• Confirmation Statement – previously called an annual return. For new companies, the review period starts on the date of incorporation and ends 12 months later. This usually involves simply ticking a few boxes indicating no changes have been made to the company.
  • Annual Accounts – also called statutory accounts. These detail how the company is getting on including profit/loss and a balance sheet. Small companies can submit less information (micro-entity accounts) than larger companies.
Submissions required by HMRC:
  • Corporation Tax Payment – if you made a profit in the accounting period, you must pay HMRC within 9 months and one day after the end of the accounting period.
  • Personal Tax Return – as the owner of a company, you are obliged to complete a personal tax return by 31st Jan annually (separate to the company tax return).
  • CT600 – also called a company tax return, filed to HMRC due 12 months after your first year end and then each year within 12 moths of your accounting period end. This is very similar to your Annual Accounts and can be filed at the same time on the HMRC website.
  • Quarterly VAT Return – if you have registered for VAT, not required before then.
  • PAYE – required monthly if you have employees being paid a salary. I employ no one so don’t concern myself with this.
  • P11D – outlines benefits and expenses to employees regarding extra tax – ignore unless you have employees.
  • VAT Bill – payment only required if VAT registered, due quarterly.
  • Payroll Taxes – paid monthly if you have employees.

Here’s a quick timeline example for a company with an incorporation date of 15th October 2018.

If you have employees, the accounting gets more complicated and you will require an accountant without a doubt.

If you want more information there is a really useful area on the gov.uk website about running a limited company.

Parting thoughts


The registration process for new companies is actually fairly easy and well put together in the UK. It can all be done online using Companies House for £12.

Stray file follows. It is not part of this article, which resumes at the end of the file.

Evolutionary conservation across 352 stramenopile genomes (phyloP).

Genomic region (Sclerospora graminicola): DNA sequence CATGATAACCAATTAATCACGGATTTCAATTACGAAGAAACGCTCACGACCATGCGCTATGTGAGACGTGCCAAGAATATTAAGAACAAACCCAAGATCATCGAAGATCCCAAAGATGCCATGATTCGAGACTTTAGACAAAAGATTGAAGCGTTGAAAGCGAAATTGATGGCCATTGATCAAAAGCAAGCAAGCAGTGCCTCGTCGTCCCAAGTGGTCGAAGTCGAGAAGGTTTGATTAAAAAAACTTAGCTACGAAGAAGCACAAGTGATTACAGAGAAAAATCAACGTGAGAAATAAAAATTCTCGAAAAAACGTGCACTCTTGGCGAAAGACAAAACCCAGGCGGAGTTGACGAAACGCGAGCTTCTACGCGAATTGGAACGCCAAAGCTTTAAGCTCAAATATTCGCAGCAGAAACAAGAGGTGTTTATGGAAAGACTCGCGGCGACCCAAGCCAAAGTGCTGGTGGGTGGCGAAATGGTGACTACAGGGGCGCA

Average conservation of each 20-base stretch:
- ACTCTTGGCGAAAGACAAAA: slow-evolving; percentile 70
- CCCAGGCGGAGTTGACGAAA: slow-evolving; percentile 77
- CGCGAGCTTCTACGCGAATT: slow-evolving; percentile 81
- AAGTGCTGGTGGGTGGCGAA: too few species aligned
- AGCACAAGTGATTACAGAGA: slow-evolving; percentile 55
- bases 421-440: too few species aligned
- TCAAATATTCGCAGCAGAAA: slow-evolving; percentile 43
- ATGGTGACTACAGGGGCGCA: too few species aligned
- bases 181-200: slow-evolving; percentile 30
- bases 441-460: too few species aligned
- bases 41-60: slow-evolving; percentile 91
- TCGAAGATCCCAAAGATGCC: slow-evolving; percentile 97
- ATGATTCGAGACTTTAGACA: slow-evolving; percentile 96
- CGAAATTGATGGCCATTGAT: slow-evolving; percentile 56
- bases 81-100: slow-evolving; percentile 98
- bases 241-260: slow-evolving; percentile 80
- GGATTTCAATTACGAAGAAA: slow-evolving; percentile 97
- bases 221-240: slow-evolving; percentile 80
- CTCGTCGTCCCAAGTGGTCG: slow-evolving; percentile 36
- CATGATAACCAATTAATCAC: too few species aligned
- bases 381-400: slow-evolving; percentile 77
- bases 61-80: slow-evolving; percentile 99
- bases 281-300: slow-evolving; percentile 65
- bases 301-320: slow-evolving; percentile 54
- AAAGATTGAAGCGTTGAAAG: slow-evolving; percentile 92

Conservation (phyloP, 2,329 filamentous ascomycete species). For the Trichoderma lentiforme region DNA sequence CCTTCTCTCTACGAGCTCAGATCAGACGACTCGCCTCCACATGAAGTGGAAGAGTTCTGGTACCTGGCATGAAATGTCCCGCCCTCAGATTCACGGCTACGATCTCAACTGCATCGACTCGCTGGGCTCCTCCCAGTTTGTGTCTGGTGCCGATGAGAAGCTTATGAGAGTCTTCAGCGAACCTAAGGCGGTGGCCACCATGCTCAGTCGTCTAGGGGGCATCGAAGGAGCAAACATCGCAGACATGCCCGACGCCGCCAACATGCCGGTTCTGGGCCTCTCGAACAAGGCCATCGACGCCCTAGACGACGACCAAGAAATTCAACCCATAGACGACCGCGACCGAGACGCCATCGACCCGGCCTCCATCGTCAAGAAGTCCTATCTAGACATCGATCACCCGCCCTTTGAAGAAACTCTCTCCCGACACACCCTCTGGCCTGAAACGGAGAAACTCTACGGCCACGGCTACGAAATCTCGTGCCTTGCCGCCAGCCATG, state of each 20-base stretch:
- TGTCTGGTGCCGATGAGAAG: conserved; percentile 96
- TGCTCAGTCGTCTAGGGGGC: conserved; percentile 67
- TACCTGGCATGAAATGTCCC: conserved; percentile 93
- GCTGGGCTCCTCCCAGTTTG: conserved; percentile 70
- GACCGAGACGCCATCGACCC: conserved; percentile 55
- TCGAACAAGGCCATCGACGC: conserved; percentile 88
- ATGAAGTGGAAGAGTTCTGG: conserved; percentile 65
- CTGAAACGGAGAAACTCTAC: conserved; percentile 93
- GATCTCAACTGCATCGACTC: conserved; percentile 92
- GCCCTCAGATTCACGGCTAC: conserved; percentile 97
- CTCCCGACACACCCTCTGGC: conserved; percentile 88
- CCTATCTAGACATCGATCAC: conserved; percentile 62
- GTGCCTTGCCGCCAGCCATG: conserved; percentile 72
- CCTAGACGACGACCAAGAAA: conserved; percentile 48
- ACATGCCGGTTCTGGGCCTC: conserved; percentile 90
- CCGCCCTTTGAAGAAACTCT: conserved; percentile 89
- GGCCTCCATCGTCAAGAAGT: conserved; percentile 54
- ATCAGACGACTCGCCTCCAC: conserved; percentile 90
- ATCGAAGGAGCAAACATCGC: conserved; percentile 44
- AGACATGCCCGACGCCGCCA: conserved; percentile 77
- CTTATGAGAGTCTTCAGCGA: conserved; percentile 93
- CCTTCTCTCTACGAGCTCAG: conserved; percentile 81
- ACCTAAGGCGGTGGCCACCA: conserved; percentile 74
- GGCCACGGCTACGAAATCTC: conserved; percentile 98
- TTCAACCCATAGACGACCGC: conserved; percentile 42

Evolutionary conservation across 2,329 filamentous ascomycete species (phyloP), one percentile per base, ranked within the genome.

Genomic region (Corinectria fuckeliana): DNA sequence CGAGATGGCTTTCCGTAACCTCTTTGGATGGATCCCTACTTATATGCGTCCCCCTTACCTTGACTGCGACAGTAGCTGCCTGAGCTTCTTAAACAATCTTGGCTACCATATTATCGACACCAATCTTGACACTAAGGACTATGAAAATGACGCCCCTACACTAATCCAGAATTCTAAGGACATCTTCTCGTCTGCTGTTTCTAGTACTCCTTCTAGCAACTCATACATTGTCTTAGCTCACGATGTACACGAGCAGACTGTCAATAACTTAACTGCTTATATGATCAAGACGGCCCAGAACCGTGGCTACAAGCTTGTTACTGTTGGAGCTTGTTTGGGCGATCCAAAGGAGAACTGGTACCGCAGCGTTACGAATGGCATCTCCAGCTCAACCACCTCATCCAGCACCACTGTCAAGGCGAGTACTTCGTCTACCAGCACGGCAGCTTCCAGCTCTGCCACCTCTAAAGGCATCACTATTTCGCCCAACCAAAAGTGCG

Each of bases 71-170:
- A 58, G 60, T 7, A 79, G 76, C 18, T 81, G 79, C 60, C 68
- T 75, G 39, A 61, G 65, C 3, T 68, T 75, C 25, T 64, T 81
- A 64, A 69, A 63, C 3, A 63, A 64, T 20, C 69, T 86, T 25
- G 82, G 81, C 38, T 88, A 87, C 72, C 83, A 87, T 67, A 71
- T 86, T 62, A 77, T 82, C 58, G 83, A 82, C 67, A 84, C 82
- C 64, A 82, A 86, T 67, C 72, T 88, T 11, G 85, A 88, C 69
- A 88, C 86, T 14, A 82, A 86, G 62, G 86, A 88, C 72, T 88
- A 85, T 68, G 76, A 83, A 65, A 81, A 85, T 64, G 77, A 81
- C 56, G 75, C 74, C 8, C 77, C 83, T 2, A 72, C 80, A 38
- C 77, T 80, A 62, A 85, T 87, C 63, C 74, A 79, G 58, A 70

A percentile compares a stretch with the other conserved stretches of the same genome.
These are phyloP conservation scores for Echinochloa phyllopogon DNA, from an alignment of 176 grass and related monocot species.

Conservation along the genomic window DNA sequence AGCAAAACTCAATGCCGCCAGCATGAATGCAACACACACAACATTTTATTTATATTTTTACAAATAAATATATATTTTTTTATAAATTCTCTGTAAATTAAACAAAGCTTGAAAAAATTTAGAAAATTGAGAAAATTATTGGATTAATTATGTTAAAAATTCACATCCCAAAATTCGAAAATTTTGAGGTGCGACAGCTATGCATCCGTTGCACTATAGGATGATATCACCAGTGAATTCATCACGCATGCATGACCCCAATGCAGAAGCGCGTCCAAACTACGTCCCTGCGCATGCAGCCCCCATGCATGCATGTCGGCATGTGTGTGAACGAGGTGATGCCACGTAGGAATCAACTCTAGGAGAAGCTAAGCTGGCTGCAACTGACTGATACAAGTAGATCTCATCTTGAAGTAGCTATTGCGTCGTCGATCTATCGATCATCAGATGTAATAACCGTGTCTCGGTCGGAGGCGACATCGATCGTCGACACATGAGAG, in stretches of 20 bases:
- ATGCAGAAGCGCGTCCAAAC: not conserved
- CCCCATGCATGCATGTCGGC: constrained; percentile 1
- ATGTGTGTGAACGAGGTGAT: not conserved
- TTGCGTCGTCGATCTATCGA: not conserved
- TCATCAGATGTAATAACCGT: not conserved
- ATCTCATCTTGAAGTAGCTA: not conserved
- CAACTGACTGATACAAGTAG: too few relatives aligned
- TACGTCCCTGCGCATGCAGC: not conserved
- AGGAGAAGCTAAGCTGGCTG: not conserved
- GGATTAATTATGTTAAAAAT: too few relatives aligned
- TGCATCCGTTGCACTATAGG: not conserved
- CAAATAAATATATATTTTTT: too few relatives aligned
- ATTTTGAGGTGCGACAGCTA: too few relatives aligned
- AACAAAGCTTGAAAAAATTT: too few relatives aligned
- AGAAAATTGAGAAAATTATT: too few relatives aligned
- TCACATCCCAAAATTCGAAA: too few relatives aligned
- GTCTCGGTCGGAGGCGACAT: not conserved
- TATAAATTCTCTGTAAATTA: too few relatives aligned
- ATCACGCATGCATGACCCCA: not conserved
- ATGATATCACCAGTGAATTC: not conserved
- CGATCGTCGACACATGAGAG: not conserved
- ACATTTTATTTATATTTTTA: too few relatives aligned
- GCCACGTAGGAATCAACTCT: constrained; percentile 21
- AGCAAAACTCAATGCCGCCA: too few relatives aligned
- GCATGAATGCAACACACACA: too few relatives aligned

The admin burden grows as your company grows, this is great for newbies just setting up their first company. The levels of company ownership are fluid and evolve as your business evolves.

If the credibility and liability protection of a limited company is not required, you may wish to start as a sole-trader for ease. Then move to a limited company as you grow, before registering for tax at the threshold.

However, for me this was not an option. I wanted to ensure that I’m covered in the unlikely, gut-wrenching event of my products harming someone, or someone’s child. Not only would I feel terrible on a moral/ethical level – but my assets could also be at risk if the company faced legal action and I wasn’t protected. I might add that this is not a substitute for product liability insurance, which is a beast of its own.

Furthermore, I was finding it difficult to forge partnerships without the ltd badge. This led me to the early limited incorporation – which was the right decision for me.

Related: I recently discovered how to massively reduce payment fees when sourcing goods and services overseas using TransferWise.

I hope this has been useful and has given you the information needed to start your own company, good luck!

Take care,

2 Replies to “How to Easily Set up a Limited Company in the UK”

  1. Just wanted to say that I read every single word of that post, and it was enlightening, accessible to a layman (and someone slightly spooked by the responsibilities of a company), and reassuring. Thanks so much for writing it, and know it is appreciated 🙂

    1. Hi Matt,
      Thanks for the comment, I’m so glad it was helpful. You sound exactly like I was before I got stuck in and realised it wasn’t that bad!
      Take care.